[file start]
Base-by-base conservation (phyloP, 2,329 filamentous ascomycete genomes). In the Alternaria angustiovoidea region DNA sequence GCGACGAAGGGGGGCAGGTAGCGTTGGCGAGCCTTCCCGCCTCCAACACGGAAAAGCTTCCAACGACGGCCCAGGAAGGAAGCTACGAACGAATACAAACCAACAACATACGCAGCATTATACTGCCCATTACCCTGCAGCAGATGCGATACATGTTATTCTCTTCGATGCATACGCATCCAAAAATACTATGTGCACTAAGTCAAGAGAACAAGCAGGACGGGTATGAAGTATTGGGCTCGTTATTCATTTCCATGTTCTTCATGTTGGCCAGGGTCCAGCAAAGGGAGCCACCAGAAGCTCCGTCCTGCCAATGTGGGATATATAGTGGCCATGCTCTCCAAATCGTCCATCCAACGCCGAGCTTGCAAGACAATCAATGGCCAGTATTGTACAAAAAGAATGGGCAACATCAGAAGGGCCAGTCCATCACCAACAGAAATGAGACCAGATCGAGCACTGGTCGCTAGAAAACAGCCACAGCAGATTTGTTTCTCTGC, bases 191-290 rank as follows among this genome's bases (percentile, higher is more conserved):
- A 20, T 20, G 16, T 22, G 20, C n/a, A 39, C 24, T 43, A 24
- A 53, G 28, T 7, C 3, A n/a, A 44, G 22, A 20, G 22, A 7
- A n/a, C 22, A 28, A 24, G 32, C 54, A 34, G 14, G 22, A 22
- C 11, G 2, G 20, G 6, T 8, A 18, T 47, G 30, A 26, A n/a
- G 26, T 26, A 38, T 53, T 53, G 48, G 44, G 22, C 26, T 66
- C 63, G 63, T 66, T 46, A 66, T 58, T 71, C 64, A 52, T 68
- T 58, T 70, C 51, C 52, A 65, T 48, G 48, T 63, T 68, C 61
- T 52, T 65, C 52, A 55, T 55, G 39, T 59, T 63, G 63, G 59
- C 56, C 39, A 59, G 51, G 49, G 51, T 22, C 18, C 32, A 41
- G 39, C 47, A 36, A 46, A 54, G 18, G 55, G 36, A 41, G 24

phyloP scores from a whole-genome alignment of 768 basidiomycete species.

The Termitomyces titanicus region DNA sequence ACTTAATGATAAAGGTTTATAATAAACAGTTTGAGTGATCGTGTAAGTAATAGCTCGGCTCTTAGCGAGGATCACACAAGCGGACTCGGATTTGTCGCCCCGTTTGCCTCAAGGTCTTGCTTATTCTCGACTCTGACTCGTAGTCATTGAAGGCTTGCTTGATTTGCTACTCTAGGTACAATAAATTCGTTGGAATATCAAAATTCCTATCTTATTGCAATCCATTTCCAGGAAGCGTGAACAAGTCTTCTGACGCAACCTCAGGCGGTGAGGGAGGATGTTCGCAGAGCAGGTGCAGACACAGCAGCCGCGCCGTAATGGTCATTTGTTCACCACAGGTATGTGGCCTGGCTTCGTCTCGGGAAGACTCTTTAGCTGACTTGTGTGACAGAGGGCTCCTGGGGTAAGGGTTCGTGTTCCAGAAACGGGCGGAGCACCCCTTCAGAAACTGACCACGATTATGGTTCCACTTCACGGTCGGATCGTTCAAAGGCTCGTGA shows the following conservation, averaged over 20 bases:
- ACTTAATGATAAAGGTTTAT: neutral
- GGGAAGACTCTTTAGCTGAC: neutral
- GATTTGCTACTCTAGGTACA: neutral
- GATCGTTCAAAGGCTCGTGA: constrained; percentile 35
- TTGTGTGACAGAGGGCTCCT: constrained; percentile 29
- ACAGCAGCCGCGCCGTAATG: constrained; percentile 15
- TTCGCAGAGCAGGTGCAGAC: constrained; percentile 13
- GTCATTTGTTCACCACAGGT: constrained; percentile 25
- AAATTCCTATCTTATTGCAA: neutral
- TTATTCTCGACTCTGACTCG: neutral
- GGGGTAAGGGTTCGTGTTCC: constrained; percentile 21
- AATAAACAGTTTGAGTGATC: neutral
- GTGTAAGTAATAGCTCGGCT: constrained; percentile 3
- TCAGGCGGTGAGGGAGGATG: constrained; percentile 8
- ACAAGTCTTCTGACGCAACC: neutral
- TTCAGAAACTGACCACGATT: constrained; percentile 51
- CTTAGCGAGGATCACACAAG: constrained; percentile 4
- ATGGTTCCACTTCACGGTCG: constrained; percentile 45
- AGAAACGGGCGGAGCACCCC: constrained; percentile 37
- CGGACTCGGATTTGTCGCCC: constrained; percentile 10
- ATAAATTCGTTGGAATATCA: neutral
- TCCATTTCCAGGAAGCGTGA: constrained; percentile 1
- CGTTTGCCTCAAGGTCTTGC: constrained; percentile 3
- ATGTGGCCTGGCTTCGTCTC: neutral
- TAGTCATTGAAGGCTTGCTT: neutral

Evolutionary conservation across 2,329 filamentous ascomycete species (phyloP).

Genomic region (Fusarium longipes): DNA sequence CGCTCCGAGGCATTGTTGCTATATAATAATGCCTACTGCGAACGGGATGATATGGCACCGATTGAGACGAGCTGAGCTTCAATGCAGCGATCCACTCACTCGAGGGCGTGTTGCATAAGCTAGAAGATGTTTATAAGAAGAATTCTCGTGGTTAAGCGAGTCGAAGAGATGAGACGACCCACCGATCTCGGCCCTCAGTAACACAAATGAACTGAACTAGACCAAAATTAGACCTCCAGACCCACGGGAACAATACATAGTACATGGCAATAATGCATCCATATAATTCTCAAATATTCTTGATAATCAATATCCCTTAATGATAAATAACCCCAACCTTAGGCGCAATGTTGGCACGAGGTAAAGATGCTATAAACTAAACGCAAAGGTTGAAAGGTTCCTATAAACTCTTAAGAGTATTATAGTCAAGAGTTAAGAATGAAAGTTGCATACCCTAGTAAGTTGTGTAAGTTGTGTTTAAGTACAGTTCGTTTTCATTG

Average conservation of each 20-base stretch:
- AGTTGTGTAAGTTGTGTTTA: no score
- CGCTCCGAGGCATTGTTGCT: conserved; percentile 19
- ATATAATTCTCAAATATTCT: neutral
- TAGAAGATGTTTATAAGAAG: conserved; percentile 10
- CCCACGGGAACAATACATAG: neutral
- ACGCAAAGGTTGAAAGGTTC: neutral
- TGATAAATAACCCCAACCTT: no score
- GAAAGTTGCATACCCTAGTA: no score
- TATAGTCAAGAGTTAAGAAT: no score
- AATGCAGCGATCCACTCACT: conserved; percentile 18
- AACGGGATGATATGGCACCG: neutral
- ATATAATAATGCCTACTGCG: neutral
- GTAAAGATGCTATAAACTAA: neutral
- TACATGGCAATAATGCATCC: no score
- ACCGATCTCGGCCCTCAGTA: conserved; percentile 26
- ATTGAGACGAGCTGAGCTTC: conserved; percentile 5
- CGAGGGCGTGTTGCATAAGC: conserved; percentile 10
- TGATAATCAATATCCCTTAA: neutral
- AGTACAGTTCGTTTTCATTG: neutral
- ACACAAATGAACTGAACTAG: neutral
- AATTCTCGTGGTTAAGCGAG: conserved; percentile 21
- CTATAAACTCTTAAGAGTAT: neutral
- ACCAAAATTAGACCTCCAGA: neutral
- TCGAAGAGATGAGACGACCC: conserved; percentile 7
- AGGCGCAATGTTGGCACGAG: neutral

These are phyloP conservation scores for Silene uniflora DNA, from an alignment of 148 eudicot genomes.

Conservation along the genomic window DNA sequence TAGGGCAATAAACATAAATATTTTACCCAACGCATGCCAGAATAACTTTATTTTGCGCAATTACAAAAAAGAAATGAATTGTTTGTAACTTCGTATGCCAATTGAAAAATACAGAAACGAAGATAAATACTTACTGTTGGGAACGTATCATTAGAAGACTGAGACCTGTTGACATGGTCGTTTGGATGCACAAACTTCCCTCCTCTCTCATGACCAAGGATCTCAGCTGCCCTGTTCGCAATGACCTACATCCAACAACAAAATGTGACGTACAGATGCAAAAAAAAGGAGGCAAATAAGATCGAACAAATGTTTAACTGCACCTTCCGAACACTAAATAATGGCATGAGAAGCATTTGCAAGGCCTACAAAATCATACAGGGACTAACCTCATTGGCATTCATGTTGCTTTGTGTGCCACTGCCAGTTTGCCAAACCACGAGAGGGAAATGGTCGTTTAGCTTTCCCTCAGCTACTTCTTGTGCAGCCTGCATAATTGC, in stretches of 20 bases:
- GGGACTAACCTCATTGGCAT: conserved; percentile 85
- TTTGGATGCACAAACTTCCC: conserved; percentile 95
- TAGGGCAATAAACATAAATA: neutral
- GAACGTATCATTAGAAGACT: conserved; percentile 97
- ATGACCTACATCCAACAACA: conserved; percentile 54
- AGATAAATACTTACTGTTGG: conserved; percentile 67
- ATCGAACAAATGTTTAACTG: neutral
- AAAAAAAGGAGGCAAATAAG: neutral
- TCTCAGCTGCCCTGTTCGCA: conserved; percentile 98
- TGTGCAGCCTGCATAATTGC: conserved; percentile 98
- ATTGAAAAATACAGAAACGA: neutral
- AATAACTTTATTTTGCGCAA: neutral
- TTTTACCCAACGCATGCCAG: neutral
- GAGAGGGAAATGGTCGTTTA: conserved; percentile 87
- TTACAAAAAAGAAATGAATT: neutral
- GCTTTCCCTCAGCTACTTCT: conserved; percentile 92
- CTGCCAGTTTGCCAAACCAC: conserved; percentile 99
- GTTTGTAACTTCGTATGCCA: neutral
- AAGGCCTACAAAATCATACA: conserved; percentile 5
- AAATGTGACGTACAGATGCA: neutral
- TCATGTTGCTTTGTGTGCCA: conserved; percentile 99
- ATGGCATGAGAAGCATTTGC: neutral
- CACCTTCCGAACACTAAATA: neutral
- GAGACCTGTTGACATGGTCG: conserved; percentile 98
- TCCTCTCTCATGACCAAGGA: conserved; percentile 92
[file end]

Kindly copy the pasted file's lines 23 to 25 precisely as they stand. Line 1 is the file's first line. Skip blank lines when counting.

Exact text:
- TTATTCTCGACTCTGACTCG: neutral
- GGGGTAAGGGTTCGTGTTCC: constrained; percentile 21
- AATAAACAGTTTGAGTGATC: neutral